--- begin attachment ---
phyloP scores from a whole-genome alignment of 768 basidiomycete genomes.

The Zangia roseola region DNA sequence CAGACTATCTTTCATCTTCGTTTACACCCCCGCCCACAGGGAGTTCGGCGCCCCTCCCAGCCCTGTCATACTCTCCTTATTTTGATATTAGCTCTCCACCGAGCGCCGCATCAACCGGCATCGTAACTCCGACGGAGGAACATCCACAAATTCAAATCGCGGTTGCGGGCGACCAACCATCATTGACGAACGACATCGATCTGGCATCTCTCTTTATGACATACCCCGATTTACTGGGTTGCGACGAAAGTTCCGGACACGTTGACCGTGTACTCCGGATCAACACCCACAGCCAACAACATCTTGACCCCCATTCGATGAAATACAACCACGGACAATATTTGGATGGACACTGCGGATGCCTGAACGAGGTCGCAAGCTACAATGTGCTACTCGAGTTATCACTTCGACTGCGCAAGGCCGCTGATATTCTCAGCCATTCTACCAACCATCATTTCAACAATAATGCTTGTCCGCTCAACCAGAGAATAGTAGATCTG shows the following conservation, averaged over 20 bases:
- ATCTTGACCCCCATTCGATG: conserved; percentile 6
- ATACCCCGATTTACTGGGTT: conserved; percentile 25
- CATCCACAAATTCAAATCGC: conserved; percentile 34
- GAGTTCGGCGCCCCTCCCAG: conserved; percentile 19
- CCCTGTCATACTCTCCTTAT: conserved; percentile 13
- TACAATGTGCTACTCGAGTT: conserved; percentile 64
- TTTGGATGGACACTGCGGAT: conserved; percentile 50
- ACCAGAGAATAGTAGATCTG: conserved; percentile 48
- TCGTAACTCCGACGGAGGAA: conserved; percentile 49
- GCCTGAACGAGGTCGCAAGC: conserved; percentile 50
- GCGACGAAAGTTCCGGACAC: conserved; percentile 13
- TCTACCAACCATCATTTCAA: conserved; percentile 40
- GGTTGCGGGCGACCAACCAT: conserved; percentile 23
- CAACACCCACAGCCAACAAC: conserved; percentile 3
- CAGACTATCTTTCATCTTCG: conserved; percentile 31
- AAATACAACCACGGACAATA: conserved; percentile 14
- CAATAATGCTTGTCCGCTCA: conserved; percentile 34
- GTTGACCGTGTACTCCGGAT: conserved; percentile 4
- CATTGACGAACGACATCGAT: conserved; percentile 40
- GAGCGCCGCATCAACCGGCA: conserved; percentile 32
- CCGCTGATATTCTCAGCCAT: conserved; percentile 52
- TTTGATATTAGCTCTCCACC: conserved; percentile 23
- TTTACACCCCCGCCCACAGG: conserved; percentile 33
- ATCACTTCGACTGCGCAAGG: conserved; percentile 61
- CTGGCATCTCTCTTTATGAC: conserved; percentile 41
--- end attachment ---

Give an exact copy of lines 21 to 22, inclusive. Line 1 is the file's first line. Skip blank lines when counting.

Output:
- CATTGACGAACGACATCGAT: conserved; percentile 40
- GAGCGCCGCATCAACCGGCA: conserved; percentile 32